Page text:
Excellent examples of telescopes in this price range are:

Orion SkyQuest XT6 Classic Dobsonian Telescope

Image credit: Orion

Computerized Telescope:

Celestron – 114LCM Computerized Newtonian Telescope

Celestron - 114LCM Computerized Newtonian Telescope
Image credit: Celestron

Celestron – AstroMaster 102AZ Refractor Telescope

Celestron - AstroMaster 102AZ Refractor Telescope
Image credit: Celestron

Between $400 To $600 Priced Telescopes

In this price range, there’s more opportunity to purchase computerized scopes. So your optics are similar to the manual scopes in the previous price range, but now they have automated mounts. Still, the advantage of better mounts is worth it if you want to pay a little more money.

Examples of telescopes in this price range are:

Meade Instruments – StarNavigator NG 130mm Reflecting Computerized GoTo Astronomy Telescope

Meade Instruments – StarNavigator NG 130mm Reflecting Computerized GoTo Astronomy Telescope
Image credit: Meade Instruments

Over $600 Telescopes

Over $600, and we can begin to look at PushTo Intelliscopes. These are similar to the computerized telescopes because they will find the targets for you, but they have no motor. In fact, these telescopes are a hybrid version, the scope finds your target, but you track manually.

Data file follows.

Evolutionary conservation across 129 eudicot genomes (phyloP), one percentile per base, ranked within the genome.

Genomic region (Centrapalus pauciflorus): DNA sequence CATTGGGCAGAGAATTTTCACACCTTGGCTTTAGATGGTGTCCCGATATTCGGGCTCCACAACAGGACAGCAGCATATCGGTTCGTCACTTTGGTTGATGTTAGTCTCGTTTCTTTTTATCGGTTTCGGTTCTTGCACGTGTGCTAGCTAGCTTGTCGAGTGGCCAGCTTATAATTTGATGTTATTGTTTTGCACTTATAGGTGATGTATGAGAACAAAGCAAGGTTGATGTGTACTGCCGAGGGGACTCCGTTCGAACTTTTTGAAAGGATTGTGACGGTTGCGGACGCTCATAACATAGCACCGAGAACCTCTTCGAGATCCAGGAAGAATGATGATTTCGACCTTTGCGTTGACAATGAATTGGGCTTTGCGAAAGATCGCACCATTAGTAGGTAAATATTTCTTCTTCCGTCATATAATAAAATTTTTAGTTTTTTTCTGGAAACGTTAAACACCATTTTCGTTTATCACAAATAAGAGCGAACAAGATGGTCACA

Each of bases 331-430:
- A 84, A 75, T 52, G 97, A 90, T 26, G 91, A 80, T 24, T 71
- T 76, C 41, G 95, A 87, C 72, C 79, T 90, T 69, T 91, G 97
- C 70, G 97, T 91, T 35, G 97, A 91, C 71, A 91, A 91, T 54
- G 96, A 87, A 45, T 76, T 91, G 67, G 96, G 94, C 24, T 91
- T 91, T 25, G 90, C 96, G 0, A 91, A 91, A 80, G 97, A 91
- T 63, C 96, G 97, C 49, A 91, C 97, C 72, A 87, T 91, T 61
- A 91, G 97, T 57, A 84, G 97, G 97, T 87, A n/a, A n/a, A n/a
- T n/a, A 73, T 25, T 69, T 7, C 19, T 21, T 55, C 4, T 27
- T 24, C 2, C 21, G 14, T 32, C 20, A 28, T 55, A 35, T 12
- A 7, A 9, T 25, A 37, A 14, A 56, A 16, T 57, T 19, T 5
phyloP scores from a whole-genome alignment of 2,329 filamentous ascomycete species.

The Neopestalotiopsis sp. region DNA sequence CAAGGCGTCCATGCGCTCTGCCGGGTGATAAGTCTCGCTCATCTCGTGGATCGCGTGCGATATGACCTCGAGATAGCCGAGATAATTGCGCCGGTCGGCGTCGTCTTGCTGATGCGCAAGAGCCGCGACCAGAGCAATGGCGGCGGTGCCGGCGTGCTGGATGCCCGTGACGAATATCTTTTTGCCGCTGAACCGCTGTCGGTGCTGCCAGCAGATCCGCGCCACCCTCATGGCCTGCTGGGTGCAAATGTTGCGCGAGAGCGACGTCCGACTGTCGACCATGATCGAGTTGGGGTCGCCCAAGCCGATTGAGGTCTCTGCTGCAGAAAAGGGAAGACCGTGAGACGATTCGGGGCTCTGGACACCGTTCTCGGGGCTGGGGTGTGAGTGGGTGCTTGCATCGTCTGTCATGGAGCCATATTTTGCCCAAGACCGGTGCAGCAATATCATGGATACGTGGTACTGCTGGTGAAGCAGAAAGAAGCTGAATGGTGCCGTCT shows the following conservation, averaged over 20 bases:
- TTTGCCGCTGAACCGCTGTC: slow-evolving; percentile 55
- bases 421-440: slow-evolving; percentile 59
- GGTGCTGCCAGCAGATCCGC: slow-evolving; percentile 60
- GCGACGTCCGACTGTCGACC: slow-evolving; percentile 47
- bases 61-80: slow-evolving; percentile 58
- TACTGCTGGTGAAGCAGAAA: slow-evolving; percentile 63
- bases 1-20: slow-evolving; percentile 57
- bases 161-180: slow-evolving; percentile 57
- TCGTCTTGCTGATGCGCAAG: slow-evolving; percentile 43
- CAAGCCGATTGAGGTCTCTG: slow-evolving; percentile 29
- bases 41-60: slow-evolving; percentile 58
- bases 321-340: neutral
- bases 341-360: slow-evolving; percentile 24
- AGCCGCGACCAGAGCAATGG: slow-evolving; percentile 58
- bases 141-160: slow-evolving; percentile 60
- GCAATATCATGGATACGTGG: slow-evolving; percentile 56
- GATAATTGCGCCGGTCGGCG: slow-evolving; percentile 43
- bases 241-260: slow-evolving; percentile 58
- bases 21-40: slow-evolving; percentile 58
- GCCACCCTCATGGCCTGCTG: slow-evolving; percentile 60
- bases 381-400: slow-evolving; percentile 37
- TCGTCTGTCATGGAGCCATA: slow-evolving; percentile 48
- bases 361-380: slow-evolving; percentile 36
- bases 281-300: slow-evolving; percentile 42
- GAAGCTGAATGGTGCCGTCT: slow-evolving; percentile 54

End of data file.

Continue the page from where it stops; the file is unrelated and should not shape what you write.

The advantage for a telescope owner is PushTo costs less because there are no motors, but the extra you spend goes into better quality apertures. You are offsetting the price of one against the other.

Examples of telescopes in this price range:

Orion 27191 StarBlast 6i IntelliScope Reflector Telescope

Orion 27191 StarBlast 6i IntelliScope Reflector Telescope
Image credit: Orion

Celestron – NexStar 8SE Telescope with Accessory Kit

Celestron - NexStar 8SE Telescope
Image credit: Celestron

The above telescopes all include a finder, the eyepieces, and the mount. The Celestron NexStar 8SE also consists of a Barlow lens. These fit into the eyepiece and increase the magnification power of the microscope’s eyepieces. The eyepieces themselves are 1.25 inches and 2 inches which is the standard size for eyepieces.


As we have just discussed, how much does a good telescope cost is not a quick and straightforward question to answer. There are many variables here. And of course, it depends on the person buying the telescope. Are they complete beginners and purchasing their first telescope, or are they intermediate users who have a good idea of what they are looking for?

The budget you have available is also a significant factor when you want to buy the best telescope.

Purchasing a telescope is not a one-off either. What you use today may not satisfy your needs and curiosity six or twelve months from now. You may have the desire to upgrade the one you have or even add another one, two, or three others to your collection.

Astronomy is a fantastic hobby, and once you start viewing the night sky, you are very likely to become addicted. Also, you might like to involve your children in your hobby; astronomy is undoubtedly one of those kinds of hobbies. You never know you may have some serious competition for the use of your equipment.